Without Christ and understanding truth, we tend to side with the mother.  Her sense of injustice had been outraged; it had compelled her to go after the perpetrators.  However, no matter how many years the boys would have sat in prison cells, no matter if they had been likewise raped, tortured, and killed – it would not have brought her daughter back to the family.  It would have not made her daughter’s pain, suffering, and death hold any other meaning than another wrenching crime against humanity.  In other words, there would be no miracle.  There was no healing.  The morale of this story is that God is dead, and we are on our own in a frightening universe governed by the lawless, the heartless, and the depraved.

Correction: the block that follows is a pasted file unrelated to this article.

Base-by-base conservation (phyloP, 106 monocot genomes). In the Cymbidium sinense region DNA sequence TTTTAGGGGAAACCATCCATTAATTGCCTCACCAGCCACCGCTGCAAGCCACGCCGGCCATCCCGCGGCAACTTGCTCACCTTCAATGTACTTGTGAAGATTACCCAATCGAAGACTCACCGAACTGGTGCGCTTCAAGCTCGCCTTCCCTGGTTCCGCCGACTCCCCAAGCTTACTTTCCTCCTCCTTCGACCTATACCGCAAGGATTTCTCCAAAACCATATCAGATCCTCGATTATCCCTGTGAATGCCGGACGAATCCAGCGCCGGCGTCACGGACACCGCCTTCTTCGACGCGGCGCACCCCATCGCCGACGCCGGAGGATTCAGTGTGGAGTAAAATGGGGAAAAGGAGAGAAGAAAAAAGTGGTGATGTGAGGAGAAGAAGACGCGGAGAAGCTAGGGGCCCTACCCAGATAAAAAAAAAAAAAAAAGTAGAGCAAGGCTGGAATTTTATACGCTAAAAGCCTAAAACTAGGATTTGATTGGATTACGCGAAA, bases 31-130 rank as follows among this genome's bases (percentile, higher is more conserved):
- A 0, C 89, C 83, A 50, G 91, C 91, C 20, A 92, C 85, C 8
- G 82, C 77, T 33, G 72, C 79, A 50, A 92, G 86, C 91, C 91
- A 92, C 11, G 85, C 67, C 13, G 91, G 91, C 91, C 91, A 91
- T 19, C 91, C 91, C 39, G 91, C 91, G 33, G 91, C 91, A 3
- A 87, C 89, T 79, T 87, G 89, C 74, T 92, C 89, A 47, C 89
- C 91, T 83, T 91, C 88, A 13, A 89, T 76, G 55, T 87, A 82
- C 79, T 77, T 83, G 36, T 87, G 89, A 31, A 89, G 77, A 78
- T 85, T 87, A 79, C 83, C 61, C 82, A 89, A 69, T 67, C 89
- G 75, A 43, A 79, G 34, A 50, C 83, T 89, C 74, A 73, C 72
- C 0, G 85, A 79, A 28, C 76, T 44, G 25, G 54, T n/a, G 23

Last night in our ACIM study group, our members seemed to stumble over racism and white privilege as if these particular issues were too grievous to apply God’s truth.  But today’s lesson clearly states that truth answers every call we make to God.  Racism is not limited to people of one color and not another.  As long as we behold another as different from us because of the color of their skin, we are not reflecting God’s truth.  The concept of race privilege is a cleverly designed ploy of the ego that is treacherous to those on all sides of this issue.  Its purpose is brokenness rather than wholeness.  When we believe in that which does not reflect God’s truth, we seek for bargains, compromise, and compensation as a substitute for God’s love.  We stoutly claim our rights that our brothers are keeping from us.  We band together against the other, rather than for the other.  When we hold these ideas dear to us, when we experience race pride or race shame, when we take it upon ourselves to identify with the color of our skin rather than our identity as God’s Son, we cling to the idea that murder is justified and that love between the races is a threat to our specialness.  These ideas symbolize the gates of hell, where madness rules and keeps us apart from God, away from truth, and denies the healing necessary to save the world.[2]